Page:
Iodine-bearing reactive materials are of interest for munitions aimed to defeat biological weapons because of strong biocidal properties of iodine-containing gas species. Ternary Mg·B·I2 composite powders with 20 wt% of iodine were prepared by two-stage mechanical milling. A binary B·I2 powder was prepared, chilled at dry ice temperature, and mixed with magnesium prior to the second milling stage. Materials with systematically varied Mg/B ratios were prepared. Resulting composite particles were near 30 µm in diameter. Iodine release and oxidation of the prepared powders were studied using thermogravimetric analysis in both inert and oxidizing environments. The most stable material was obtained with 33 wt% of Mg and 47 wt% of B. Up to 450 °C (723 K), it showed only about 1 % mass loss. Iodine is lost in steps: the first step, around 100 °C, is associated with release of unattached iodine. The second step, between 300 and 400 °C, is associated with formation of MgB2. The majority of the iodine is lost above 600 °C. The material did not age when stored in an inert gas; however, it became markedly less stable after storage in ambient air. Stepwise oxidation behavior was observed when the material was heated in an oxidizing gas. Oxidation started at a higher temperature than the initial weight loss caused by iodine release. Apparent activation energies, determined by model free processing for both iodine loss and oxidation, were near 100 kJ/mol for low-temperature iodine loss, and around 400–500 kJ/mol for high-temperature oxidation.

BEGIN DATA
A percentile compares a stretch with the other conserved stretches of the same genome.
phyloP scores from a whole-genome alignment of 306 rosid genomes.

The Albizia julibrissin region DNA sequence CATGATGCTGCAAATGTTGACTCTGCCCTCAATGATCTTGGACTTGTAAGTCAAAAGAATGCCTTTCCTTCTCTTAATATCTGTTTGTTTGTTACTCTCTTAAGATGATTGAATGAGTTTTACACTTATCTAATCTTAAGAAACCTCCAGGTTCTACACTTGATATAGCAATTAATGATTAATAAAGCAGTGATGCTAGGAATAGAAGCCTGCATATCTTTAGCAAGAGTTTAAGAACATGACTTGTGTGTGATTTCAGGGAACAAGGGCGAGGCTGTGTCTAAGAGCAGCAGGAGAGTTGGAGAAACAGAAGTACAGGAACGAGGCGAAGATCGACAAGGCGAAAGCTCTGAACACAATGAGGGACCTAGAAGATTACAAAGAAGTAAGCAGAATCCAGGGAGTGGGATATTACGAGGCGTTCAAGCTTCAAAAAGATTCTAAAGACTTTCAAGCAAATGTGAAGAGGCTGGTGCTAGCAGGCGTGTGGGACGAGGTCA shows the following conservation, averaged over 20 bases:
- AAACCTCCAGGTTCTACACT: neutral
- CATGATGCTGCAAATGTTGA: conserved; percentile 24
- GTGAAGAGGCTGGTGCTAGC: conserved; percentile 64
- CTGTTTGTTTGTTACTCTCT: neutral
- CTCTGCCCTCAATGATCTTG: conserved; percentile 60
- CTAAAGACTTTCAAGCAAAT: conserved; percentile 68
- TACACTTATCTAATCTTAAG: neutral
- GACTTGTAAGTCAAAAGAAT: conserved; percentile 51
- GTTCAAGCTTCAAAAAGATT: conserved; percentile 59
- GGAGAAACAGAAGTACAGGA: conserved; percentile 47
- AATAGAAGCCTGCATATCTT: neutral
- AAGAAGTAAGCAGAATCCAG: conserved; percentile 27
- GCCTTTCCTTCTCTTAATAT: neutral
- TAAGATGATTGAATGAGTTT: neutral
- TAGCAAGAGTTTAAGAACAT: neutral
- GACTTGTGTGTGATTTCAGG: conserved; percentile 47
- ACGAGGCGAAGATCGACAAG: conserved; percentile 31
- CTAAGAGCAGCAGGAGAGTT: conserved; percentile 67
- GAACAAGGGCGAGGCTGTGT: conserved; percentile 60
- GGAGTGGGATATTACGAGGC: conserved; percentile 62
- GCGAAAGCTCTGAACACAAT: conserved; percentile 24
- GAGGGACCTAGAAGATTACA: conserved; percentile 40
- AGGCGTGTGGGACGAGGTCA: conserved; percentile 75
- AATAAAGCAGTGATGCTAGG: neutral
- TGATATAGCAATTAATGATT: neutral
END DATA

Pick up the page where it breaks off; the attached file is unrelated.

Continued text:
All Science Journal Classification (ASJC) codes
- Materials Science(all)
- Mechanics of Materials
- Mechanical Engineering